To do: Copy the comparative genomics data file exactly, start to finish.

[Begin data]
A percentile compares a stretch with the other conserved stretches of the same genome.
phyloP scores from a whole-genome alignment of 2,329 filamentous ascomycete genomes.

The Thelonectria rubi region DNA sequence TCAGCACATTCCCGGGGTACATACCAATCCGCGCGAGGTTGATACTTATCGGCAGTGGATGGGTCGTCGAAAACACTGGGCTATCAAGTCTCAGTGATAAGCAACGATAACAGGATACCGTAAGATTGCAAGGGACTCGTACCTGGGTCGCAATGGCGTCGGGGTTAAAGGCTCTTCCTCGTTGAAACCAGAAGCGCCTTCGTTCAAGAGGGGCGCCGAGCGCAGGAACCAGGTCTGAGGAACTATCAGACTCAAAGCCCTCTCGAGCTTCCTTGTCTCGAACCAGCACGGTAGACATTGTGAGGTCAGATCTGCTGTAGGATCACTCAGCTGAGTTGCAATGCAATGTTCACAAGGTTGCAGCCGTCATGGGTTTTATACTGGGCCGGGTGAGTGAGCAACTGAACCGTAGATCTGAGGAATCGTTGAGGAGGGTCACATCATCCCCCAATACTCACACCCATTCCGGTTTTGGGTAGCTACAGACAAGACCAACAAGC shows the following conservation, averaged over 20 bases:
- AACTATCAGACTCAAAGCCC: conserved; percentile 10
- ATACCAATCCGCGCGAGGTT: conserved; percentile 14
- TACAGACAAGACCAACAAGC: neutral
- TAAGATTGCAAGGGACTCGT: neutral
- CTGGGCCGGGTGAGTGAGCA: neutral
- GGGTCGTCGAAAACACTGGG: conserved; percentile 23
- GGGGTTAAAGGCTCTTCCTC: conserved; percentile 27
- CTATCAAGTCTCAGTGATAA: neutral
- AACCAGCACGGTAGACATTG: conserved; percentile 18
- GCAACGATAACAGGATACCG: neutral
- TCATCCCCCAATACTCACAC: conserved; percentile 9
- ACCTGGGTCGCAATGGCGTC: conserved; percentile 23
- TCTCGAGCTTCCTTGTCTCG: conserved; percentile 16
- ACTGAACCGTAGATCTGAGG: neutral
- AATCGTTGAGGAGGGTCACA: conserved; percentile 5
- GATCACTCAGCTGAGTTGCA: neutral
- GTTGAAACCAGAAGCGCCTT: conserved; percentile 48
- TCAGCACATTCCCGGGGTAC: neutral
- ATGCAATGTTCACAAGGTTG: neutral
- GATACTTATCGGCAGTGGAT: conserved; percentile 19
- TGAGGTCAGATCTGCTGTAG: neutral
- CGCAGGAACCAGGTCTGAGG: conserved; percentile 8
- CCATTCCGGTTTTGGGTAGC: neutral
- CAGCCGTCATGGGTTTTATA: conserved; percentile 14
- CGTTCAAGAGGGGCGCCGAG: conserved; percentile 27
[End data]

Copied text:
A percentile compares a stretch with the other conserved stretches of the same genome.
phyloP scores from a whole-genome alignment of 2,329 filamentous ascomycete genomes.

The Thelonectria rubi region DNA sequence TCAGCACATTCCCGGGGTACATACCAATCCGCGCGAGGTTGATACTTATCGGCAGTGGATGGGTCGTCGAAAACACTGGGCTATCAAGTCTCAGTGATAAGCAACGATAACAGGATACCGTAAGATTGCAAGGGACTCGTACCTGGGTCGCAATGGCGTCGGGGTTAAAGGCTCTTCCTCGTTGAAACCAGAAGCGCCTTCGTTCAAGAGGGGCGCCGAGCGCAGGAACCAGGTCTGAGGAACTATCAGACTCAAAGCCCTCTCGAGCTTCCTTGTCTCGAACCAGCACGGTAGACATTGTGAGGTCAGATCTGCTGTAGGATCACTCAGCTGAGTTGCAATGCAATGTTCACAAGGTTGCAGCCGTCATGGGTTTTATACTGGGCCGGGTGAGTGAGCAACTGAACCGTAGATCTGAGGAATCGTTGAGGAGGGTCACATCATCCCCCAATACTCACACCCATTCCGGTTTTGGGTAGCTACAGACAAGACCAACAAGC shows the following conservation, averaged over 20 bases:
- AACTATCAGACTCAAAGCCC: conserved; percentile 10
- ATACCAATCCGCGCGAGGTT: conserved; percentile 14
- TACAGACAAGACCAACAAGC: neutral
- TAAGATTGCAAGGGACTCGT: neutral
- CTGGGCCGGGTGAGTGAGCA: neutral
- GGGTCGTCGAAAACACTGGG: conserved; percentile 23
- GGGGTTAAAGGCTCTTCCTC: conserved; percentile 27
- CTATCAAGTCTCAGTGATAA: neutral
- AACCAGCACGGTAGACATTG: conserved; percentile 18
- GCAACGATAACAGGATACCG: neutral
- TCATCCCCCAATACTCACAC: conserved; percentile 9
- ACCTGGGTCGCAATGGCGTC: conserved; percentile 23
- TCTCGAGCTTCCTTGTCTCG: conserved; percentile 16
- ACTGAACCGTAGATCTGAGG: neutral
- AATCGTTGAGGAGGGTCACA: conserved; percentile 5
- GATCACTCAGCTGAGTTGCA: neutral
- GTTGAAACCAGAAGCGCCTT: conserved; percentile 48
- TCAGCACATTCCCGGGGTAC: neutral
- ATGCAATGTTCACAAGGTTG: neutral
- GATACTTATCGGCAGTGGAT: conserved; percentile 19
- TGAGGTCAGATCTGCTGTAG: neutral
- CGCAGGAACCAGGTCTGAGG: conserved; percentile 8
- CCATTCCGGTTTTGGGTAGC: neutral
- CAGCCGTCATGGGTTTTATA: conserved; percentile 14
- CGTTCAAGAGGGGCGCCGAG: conserved; percentile 27